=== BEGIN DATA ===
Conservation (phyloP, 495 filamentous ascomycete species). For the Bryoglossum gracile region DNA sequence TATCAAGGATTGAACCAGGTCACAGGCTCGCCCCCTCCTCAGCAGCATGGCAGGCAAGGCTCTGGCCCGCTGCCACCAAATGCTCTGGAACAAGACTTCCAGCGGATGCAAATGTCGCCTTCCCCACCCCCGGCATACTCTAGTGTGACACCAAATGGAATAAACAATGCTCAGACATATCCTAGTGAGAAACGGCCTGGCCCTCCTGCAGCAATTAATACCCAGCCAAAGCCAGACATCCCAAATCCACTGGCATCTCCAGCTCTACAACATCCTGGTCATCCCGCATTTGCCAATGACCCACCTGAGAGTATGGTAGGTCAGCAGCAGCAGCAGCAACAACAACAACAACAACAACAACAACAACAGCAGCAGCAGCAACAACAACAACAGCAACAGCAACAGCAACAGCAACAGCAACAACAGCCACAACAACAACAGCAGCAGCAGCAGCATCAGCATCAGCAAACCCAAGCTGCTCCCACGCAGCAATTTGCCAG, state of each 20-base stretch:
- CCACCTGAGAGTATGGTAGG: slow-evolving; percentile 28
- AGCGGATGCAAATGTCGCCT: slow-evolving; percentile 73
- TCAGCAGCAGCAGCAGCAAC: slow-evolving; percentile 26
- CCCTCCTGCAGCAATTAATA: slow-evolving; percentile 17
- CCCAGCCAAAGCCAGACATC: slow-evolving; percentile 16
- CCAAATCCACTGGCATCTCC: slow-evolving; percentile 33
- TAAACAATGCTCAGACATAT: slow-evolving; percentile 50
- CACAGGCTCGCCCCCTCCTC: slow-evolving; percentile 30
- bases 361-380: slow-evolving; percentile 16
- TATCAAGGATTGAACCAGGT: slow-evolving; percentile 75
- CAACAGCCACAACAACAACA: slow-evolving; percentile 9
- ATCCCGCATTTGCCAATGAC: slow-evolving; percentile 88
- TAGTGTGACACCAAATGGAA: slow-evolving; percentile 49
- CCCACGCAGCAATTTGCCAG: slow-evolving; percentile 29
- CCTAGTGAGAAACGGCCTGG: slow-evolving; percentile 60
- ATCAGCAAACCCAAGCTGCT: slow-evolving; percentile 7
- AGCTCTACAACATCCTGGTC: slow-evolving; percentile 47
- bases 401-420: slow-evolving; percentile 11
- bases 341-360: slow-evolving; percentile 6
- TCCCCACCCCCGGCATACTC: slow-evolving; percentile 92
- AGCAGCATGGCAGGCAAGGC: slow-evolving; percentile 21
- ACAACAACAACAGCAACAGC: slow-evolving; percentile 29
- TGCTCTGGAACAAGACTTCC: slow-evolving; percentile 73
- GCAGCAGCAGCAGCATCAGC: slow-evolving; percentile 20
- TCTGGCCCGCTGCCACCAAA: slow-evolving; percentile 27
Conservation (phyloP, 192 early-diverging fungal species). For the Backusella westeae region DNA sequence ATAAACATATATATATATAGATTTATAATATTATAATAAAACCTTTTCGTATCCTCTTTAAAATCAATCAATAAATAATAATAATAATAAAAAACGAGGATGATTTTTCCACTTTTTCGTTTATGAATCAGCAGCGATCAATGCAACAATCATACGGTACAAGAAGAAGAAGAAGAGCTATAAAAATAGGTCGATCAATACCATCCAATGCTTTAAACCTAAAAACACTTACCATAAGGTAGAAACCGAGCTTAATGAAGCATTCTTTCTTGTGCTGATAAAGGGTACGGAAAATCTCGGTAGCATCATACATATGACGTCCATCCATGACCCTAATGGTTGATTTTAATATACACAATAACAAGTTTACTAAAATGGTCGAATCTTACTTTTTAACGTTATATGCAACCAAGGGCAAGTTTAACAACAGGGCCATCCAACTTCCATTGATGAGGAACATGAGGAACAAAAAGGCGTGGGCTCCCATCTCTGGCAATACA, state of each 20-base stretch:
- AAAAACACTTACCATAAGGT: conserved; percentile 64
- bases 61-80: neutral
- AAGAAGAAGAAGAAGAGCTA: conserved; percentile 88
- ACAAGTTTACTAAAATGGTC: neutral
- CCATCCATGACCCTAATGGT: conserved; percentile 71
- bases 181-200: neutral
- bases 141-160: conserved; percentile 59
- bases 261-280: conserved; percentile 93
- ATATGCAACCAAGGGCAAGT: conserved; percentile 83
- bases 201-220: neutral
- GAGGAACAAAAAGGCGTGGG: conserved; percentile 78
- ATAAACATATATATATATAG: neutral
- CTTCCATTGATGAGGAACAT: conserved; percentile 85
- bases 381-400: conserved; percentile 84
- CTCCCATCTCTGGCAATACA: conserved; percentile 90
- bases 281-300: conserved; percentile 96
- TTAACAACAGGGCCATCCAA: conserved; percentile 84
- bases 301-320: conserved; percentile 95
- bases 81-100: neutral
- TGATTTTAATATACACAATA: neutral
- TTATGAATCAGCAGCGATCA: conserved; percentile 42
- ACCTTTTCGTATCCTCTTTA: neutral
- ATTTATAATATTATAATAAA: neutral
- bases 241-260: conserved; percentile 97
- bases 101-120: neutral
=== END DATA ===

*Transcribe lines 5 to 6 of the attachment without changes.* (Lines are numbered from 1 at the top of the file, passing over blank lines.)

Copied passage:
- CCCTCCTGCAGCAATTAATA: slow-evolving; percentile 17
- CCCAGCCAAAGCCAGACATC: slow-evolving; percentile 16